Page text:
By AfricaParent On January 25, 2020.
With the harmattan season, the dust and cold often lead to catarrh and cough, which means you might choose to just walk into a pharmacy and buy some vitamin C tablets.
Many vegetables and fruits contain vitamin C, which is very essential in maintaining a healthy immune system, supporting wound healing, and strong bones. But what happens when you take too much vitamin C?
Can you take too much of this vitamin?
Vitamin C is popular because many people strongly believe that it helps prevent or fight the common cold. The common cold can indeed make life very uncomfortable, but the desperation to keep it away isn’t the only reason why a lot of people take it. A biochemist, Linus Pauling, winner of the Nobel Prize in Chemistry, helped the public make the connection between vitamin C and the common cold. In 1971, he began to talk about high doses of vitamin C as a way to prevent common cold. This idea was quickly rejected by the medical community, but ever since most people haven’t dropped the habit.
Vitamin C has many health benefits, from improving brain function to helping keep cancer away, so you can be forgiven for holding it dear to your heart. But the question remains, whether taking loads and loads of it is good for you. The answer is not simple. If a person frequently gets their vitamin C from foods, there may not be problems at all, but if it comes from supplements, there can be side effects, as the body does not absorb all of the vitamin C that it gets from supplements.
For instance, if you take 30–180 mg of vitamin C every day, your body will only absorb about 70–90% of it. 90 milligrams (mg) of vitamin C is the recommended dose for adult males, while 75 mg is recommended for females. As an adult, if you take more than 2,000 mg of vitamin C in a day, you may experience some discomfort because the excess that your body doesn’t use goes on to irritate some of your organs and can have the following reactions:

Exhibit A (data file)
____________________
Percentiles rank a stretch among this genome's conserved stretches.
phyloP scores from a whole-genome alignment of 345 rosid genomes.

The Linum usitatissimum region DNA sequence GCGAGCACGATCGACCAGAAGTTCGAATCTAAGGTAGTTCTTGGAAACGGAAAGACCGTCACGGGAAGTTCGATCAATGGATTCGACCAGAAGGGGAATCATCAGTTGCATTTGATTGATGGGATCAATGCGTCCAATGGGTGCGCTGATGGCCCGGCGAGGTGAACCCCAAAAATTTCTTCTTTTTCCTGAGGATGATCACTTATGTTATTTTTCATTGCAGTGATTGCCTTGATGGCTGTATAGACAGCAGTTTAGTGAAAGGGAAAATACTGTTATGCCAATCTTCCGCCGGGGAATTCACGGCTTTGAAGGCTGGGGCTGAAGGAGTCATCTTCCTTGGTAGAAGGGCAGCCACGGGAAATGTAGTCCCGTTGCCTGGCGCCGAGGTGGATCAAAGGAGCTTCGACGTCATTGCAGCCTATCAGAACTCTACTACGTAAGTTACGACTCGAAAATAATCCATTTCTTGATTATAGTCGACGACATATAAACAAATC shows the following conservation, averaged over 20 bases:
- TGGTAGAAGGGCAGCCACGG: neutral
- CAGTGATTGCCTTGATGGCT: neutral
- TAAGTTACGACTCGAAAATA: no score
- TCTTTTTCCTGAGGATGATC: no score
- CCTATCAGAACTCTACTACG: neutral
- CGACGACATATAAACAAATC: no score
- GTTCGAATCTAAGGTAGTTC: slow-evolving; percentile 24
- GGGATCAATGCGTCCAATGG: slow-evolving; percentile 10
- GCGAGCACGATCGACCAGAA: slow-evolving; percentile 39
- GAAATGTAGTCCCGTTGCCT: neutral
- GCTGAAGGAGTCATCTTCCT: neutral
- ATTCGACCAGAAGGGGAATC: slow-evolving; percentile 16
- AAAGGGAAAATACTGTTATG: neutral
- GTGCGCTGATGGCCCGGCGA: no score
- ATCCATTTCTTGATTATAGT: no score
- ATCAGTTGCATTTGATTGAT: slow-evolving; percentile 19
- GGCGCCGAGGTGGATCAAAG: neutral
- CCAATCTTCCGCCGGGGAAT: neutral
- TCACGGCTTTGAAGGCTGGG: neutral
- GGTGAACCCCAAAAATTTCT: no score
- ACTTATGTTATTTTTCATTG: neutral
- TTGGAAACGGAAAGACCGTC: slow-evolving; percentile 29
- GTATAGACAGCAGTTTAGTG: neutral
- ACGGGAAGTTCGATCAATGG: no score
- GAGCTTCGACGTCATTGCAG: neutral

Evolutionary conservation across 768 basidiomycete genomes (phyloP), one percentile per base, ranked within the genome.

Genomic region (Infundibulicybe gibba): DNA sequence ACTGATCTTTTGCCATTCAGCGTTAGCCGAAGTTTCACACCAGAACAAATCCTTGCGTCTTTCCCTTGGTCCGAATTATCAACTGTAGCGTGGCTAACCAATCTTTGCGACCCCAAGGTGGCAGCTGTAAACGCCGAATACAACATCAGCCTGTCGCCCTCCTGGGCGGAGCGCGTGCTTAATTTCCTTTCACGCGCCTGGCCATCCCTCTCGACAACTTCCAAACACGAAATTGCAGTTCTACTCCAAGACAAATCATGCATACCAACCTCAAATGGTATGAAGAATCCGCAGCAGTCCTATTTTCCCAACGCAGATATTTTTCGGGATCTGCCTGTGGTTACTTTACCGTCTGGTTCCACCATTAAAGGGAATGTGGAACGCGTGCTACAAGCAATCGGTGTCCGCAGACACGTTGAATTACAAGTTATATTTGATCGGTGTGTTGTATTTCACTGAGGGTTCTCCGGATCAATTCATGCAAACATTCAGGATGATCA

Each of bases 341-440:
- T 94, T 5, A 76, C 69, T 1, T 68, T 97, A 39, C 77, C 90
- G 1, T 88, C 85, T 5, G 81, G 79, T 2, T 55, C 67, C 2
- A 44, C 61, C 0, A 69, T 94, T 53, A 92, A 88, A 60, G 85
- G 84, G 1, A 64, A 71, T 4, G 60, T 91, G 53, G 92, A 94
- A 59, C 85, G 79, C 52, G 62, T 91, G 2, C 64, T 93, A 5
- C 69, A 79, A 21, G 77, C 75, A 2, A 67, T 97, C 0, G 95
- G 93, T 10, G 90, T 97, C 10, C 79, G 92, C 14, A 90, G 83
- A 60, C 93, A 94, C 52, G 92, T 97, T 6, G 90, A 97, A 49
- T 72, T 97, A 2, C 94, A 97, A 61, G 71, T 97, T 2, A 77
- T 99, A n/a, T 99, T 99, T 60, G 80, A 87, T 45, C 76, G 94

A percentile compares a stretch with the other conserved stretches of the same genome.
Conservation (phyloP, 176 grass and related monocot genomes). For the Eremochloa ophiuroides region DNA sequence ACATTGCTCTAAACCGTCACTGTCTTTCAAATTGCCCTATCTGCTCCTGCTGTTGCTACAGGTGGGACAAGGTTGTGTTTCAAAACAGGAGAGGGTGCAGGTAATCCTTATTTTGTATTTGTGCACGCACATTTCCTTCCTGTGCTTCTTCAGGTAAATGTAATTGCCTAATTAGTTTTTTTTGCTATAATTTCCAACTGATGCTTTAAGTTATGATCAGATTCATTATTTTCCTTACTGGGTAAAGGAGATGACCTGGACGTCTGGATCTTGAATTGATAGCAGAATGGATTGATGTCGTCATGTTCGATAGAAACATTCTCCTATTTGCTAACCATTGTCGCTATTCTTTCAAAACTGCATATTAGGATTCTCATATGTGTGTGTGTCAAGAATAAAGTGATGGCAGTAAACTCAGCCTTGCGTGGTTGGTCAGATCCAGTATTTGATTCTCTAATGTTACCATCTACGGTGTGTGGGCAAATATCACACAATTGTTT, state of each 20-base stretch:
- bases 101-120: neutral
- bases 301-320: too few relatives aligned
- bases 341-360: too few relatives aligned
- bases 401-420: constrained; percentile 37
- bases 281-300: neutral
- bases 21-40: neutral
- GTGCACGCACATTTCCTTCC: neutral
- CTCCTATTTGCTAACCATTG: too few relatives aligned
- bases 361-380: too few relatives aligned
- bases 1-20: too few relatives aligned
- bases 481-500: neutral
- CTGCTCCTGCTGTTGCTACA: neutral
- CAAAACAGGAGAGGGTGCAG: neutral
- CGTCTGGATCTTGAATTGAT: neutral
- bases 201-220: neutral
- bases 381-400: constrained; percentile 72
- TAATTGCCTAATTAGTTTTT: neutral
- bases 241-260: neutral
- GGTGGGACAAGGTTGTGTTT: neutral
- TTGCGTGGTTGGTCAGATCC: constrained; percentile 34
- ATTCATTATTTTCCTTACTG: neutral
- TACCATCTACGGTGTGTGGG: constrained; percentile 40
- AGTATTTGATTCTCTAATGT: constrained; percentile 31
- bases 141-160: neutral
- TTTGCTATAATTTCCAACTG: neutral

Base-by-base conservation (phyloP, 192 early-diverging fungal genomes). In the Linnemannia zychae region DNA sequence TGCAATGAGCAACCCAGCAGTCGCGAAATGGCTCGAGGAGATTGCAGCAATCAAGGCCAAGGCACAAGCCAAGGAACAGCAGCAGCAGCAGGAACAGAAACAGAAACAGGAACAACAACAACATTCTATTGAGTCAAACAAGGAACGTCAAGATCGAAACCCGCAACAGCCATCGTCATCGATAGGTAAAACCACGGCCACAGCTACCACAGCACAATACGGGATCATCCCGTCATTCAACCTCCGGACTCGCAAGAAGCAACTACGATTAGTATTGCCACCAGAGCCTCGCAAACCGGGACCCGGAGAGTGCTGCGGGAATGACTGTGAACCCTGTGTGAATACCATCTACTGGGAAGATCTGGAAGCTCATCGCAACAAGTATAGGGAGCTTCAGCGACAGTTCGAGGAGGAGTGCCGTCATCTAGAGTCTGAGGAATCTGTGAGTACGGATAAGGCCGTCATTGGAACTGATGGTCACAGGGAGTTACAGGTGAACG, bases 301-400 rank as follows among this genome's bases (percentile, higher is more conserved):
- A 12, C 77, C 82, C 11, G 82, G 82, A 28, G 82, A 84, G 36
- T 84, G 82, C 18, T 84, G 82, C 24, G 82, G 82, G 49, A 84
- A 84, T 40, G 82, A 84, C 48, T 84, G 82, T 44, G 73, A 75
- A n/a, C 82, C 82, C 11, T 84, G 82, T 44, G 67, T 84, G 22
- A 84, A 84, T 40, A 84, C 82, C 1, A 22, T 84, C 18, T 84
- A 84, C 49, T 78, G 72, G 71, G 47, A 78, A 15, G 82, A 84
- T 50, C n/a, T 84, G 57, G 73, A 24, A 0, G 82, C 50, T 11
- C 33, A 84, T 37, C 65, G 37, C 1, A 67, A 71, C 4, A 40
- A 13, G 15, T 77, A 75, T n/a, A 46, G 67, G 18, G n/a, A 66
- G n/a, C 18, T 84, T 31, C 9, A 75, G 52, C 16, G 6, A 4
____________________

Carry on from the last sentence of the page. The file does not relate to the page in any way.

How much vitamin C is too much?
It is nearly impossible for you to have too much vitamin C just from the foods you eat. You would have to take 29 oranges before your intake reaches the tolerable upper limit. The risk of overdose lies with those who take supplements. Therefore, if you must take supplements, stick with the ones that contain no more than 100% of your daily needs.
To keep things regulated, the Food and Nutrition Board has established the level of vitamin C that is good for you. 2,000 mg is the upper limit for males and females over the age of 19, including pregnant women and breastfeeding mothers. The upper limit is the level you should never cross unless recommended by your doctor. Below is the upper tolerable limit for infants and children:
400 mg for infants aged 1–3 years
650 mg for children aged 4–8 years
1,200 mg for children aged 9–13 years
1,800 mg for teenagers aged 14–18 years
Severe side effects of excessive intake
Though less common, some people whose intake has been over the upper limit for prolonged periods can experience severe side effects, which can include:
Experts believe that overdoses of vitamic C of can lead to loss of compounds that can cause the formation of kidney stones.
Imbalances of nutrients
Excess vitamin C in your body can result in the inability of the body to process other nutrients . Its presence can also reduce the levels of copper and vitamin B12.
Bone spur happens when a bone projects close to the joints. This condition is quite painful and can be caused by very high vitamin C levels. To avoid such a condition, it is important to maintain the right levels in the body.
What kinds of foods should I get my vitamin C from?
Since food sources of vitamin C make for healthier and safer options, find some below:
Citrus fruits and juices
Strawberries, raspberries, blueberries, cranberries
Broccoli, Brussels sprouts, cauliflower
Spinach, cabbage, turnip greens, and other leafy greens
If you suspect that your vitamin C intake is causing you some side effects, you should see your doctor immediately.
This article was first published on AfricaParent.com